After 28 years, Teiken steps down from Waubun board
Even before he graduated from Waubun High School in 1965, Tom Teiken was already a farmer by trade.
"I owned a farm in 1963, when I was still in high school," he says. "It's the same land I live on now -- my dad helped me buy it and get started."
Aside from a two-year stint in the U.S. Army, during the Vietnam War -- "I got drafted in 1967, and served one year stateside, and 10 months in Vietnam," says Teiken -- he's been a farmer his whole life.
And for most of that time, he's lived in rural Ogema. In 1972, Tom and his wife Janice moved to the home they had built on his farm, and raised four children there.
The couple will celebrate their 43rd wedding anniversary in June. And though their family has also expanded to include a couple of in-laws and eight grandchildren, it has also been touched by tragedy.
"Our youngest, Michael, died in a car accident when he was a senior in high school," Teiken says. "That's tough -- he was a good kid."
While his kids were still in school, in 1984, Teiken was elected to his first term on the Waubun-Ogema-White-Earth School Board.
"I wanted to make a difference," he said simply. "There was no earth-shaking reason ... I just took the advice of some neighbors."
Twenty-eight years and seven terms later, Teiken stepped down from his seat on the board at the end of December, after opting not to seek re-election.
"I just figured, enough is enough," he said. "I think it's time for some younger parents with kids in school to get involved -- sometimes you've just got to pass the job on."
Though he's still farming, Teiken says, he mostly just does baling of hay and straw, for the horse owners and dairy farmers in the area (some also use the straw as mulch for their strawberry crops).
"I put up about 6,000 bales of straw, and more than that of hay," he says. "I rent the rest of the land out to my nephews, and I drive truck and work for them as needed.
"It keeps me busy. Even though I'm retired, there's still no free time."
But Teiken admits that he's trying to ease his way into full-time retirement.
"I'm 65 now, will be 66 in September," he says. "I'm trying to enjoy my semi-retirement."
That enjoyment includes taking a few fishing trips during the summer, playing pinochle with his friends, and of course, his regular morning ritual.
"I go for coffee and breakfast every morning at Pappy's Restaurant in Waubun and shoot the breeze," he says.
Though attending the monthly school board meetings in Waubun will no longer be part of Teiken's routine, he does plan to stay involved with the district.
"The superintendent has asked me to put my two cents in if he calls and wants some advice," Teiken says with a smile.
He's proud of the fact that he has helped to keep the district in sound financial shape during his tenure.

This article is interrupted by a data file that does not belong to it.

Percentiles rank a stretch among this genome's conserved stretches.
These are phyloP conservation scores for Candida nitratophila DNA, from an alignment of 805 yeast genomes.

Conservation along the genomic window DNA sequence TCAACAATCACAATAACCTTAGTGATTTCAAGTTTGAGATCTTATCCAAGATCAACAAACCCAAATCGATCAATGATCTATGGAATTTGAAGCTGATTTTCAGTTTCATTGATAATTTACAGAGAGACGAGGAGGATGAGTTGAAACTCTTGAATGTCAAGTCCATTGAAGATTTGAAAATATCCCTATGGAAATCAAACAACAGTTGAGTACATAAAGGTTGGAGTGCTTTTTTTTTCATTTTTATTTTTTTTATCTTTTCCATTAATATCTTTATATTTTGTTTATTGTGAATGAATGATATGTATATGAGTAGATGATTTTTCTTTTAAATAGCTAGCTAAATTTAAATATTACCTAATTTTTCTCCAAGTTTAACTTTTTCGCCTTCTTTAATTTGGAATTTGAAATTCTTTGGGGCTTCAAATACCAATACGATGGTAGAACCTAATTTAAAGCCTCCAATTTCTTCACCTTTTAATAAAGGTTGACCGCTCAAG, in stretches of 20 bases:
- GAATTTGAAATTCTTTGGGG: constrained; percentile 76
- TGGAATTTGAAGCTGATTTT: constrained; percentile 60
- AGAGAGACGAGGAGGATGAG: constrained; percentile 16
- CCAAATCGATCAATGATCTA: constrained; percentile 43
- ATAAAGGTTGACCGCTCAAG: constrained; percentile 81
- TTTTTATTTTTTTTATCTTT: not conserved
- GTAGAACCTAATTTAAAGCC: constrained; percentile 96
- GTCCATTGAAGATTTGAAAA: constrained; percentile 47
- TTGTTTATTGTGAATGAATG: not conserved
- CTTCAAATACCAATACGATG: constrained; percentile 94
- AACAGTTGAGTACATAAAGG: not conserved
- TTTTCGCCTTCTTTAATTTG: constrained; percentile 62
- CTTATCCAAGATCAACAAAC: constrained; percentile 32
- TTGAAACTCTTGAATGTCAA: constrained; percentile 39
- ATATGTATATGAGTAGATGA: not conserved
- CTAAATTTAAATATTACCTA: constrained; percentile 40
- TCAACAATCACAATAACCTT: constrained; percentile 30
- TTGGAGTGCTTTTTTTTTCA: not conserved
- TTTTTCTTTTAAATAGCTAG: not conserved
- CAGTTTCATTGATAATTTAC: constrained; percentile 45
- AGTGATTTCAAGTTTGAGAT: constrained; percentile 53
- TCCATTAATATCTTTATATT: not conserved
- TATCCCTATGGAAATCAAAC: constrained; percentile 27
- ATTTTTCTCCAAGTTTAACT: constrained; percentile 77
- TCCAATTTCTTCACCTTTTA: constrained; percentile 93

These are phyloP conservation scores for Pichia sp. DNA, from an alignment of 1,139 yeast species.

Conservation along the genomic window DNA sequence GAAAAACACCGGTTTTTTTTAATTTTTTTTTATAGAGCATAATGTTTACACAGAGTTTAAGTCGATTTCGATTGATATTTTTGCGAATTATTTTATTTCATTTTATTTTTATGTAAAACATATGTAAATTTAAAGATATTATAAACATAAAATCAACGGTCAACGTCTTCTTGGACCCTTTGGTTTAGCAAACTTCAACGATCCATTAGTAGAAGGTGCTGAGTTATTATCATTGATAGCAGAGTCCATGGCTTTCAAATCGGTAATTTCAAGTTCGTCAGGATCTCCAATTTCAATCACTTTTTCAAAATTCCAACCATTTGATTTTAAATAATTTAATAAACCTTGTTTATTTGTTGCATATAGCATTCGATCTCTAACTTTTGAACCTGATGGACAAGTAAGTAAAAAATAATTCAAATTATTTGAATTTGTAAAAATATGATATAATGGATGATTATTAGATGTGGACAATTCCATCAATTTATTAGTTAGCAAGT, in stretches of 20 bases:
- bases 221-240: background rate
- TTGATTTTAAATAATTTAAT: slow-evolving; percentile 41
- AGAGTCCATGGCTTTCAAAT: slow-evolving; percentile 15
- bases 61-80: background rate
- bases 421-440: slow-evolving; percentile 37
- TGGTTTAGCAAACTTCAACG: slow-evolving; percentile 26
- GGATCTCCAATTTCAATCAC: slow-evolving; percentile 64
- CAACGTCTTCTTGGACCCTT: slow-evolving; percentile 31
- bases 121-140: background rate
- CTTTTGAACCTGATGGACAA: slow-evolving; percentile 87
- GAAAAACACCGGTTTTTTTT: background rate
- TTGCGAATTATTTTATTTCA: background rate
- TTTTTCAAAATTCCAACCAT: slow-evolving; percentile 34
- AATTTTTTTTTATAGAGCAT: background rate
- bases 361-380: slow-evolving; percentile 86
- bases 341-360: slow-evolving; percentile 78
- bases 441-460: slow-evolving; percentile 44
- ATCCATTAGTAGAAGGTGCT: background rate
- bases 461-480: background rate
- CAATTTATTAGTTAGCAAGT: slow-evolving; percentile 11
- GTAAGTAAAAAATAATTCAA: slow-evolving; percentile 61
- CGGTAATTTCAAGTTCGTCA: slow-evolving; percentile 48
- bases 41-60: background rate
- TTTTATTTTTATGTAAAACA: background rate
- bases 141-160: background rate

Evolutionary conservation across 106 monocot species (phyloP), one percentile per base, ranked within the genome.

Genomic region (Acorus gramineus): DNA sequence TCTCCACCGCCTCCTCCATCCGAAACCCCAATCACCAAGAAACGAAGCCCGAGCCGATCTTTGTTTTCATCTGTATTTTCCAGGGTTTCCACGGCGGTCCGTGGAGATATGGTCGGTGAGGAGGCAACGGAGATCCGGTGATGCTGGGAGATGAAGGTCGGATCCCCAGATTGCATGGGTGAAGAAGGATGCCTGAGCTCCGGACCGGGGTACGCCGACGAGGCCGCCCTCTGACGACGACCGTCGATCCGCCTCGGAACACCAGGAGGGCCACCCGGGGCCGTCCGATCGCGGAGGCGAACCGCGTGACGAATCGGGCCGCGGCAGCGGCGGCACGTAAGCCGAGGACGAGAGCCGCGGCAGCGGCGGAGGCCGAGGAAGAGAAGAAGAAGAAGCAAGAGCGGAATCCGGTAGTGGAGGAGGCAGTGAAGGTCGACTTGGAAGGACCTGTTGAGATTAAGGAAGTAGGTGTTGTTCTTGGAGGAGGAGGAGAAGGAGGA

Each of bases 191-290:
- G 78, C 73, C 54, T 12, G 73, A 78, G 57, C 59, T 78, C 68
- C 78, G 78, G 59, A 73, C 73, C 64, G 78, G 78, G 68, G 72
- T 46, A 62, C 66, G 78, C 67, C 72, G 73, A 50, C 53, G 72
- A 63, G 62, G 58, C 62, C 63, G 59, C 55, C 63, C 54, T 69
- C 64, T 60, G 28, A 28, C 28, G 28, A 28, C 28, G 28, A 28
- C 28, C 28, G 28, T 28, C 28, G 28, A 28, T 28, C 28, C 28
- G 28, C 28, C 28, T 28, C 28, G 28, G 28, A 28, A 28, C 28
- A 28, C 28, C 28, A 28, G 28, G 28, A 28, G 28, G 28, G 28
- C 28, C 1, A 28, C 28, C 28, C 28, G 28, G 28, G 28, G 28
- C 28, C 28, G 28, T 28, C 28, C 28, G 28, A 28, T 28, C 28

"We're one of the few districts in the state that doesn't have an excess levy," he says. "Over the years, we've had several building projects, but we've paid for most of them by using district funds and not asking the voters (for money)."
There was one year when the district went to the voters for funding to repair the old school buildings in Ogema and Waubun, Teiken says, but "it was greatly needed."
He also feels that the test scores that led to Waubun being designated a "turnaround" school by the state of Minnesota a couple of years ago paint a misleading picture of the kids' performance.
"Test scores don't show everything," he says.
"When it comes to academics, we are slowly making progress. It is hard when government keeps changing the rules, standards and (desired) outcomes. Personally, I think we are pushing our kids too hard. We are expecting them to learn more, at such a young age."
Because of that, Teiken adds, he believes that today's students are not getting a solid enough grasp of basic skills before moving on to the next level.
"One of the big reasons that kids fail or have low test scores is because they don't get a sound base of learning before they move forward," he says. "Whether it be in academics, sports, or life in general, you've got to have a good foundation."
Teiken would also like to see more emphasis put on preparing students for post-high school paths other than attending a four-year college.
"We put a lot of time into preparing kids for four-year colleges," he said. "We also need to put in preparation for two-year and vocational colleges."
Overall Teiken is proud of the accomplishments of various Waubun High School alumni through the years.
"I just look at all our former students and say, 'Wow,'" Teiken observed. "Look at all the ones who have come back (to the district) and are serving as teachers or mechanics, own their own businesses, and all the former students who are doctors, nurses, engineers, architects and more."
He's also proud of the role he has played in giving those former students an education, and in serving the voters of the school district for so long.
"To be re-elected that many times -- one time when I wasn't even in the running -- I'd really like to say thank you to the voters of the Waubun-Ogema-White Earth school district for their support over the last 28 years," he said.
"I've enjoyed my 28 years of serving the public and students of the district. It has been a great educational experience for me."
Follow Detroit Lakes Newspapers reporter Vicki Gerdes on Twitter at @VickiLGerdes.